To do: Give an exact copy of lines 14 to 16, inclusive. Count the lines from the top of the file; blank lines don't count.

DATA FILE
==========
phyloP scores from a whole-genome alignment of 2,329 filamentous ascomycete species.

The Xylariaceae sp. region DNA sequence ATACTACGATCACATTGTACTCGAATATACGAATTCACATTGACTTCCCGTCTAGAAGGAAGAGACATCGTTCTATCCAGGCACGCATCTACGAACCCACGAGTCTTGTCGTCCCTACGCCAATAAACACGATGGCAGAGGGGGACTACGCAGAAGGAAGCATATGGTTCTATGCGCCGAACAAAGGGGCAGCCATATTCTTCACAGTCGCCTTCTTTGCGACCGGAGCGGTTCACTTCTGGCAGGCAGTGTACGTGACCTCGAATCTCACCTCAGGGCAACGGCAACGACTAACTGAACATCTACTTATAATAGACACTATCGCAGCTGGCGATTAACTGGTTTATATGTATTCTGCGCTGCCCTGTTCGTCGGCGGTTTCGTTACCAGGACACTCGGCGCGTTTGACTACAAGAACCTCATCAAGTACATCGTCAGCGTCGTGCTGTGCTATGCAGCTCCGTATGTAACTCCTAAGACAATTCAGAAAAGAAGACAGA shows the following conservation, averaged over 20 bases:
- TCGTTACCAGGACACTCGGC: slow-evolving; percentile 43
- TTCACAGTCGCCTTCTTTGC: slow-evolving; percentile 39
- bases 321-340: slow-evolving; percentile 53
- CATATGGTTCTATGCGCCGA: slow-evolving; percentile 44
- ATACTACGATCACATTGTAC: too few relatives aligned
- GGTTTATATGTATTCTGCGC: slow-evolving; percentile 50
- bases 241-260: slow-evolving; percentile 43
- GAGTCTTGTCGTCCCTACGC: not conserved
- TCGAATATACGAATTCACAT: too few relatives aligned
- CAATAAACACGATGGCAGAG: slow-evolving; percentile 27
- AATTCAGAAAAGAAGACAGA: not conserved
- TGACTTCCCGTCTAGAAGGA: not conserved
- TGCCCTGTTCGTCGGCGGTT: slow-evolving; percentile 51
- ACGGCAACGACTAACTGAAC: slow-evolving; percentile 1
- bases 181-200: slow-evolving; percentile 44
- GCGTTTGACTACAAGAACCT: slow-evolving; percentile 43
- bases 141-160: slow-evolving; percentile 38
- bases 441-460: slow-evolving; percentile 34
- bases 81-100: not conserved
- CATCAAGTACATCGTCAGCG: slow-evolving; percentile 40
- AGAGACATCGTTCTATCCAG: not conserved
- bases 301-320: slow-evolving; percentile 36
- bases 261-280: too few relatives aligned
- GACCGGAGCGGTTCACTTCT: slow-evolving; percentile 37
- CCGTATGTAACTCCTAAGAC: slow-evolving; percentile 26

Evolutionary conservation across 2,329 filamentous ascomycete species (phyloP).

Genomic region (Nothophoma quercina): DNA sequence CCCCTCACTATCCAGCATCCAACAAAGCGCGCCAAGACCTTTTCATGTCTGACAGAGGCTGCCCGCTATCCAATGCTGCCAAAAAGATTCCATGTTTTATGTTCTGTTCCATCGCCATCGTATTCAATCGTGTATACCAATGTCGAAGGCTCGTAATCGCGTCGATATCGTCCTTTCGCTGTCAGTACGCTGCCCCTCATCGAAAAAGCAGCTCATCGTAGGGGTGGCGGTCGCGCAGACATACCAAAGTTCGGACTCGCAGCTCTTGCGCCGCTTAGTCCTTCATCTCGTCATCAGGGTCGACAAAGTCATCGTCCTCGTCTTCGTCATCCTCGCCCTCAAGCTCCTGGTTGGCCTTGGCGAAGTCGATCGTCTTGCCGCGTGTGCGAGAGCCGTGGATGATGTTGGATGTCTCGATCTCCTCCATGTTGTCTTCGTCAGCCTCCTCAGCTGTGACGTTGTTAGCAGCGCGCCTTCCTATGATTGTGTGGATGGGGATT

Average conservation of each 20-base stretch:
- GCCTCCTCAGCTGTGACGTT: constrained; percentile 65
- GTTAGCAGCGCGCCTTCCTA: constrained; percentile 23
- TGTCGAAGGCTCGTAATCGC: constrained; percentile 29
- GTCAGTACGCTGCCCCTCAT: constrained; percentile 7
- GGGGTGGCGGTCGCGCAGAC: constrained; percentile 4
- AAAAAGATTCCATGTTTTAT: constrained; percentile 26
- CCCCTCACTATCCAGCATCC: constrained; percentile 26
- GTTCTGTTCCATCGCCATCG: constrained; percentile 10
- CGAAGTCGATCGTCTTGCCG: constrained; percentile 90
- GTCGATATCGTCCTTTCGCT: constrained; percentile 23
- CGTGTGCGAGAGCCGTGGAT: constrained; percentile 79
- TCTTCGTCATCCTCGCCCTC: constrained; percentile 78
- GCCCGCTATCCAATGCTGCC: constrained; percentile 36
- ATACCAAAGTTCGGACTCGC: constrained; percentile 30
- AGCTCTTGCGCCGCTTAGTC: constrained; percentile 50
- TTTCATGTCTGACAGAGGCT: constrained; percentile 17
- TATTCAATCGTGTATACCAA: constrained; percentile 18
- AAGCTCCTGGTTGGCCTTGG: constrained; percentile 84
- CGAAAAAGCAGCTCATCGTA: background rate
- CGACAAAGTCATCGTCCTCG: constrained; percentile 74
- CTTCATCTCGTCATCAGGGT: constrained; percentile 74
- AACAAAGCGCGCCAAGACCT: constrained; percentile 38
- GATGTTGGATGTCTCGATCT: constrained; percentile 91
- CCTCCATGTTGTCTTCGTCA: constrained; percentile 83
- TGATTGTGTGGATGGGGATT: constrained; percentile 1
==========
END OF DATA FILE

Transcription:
- TGACTTCCCGTCTAGAAGGA: not conserved
- TGCCCTGTTCGTCGGCGGTT: slow-evolving; percentile 51
- ACGGCAACGACTAACTGAAC: slow-evolving; percentile 1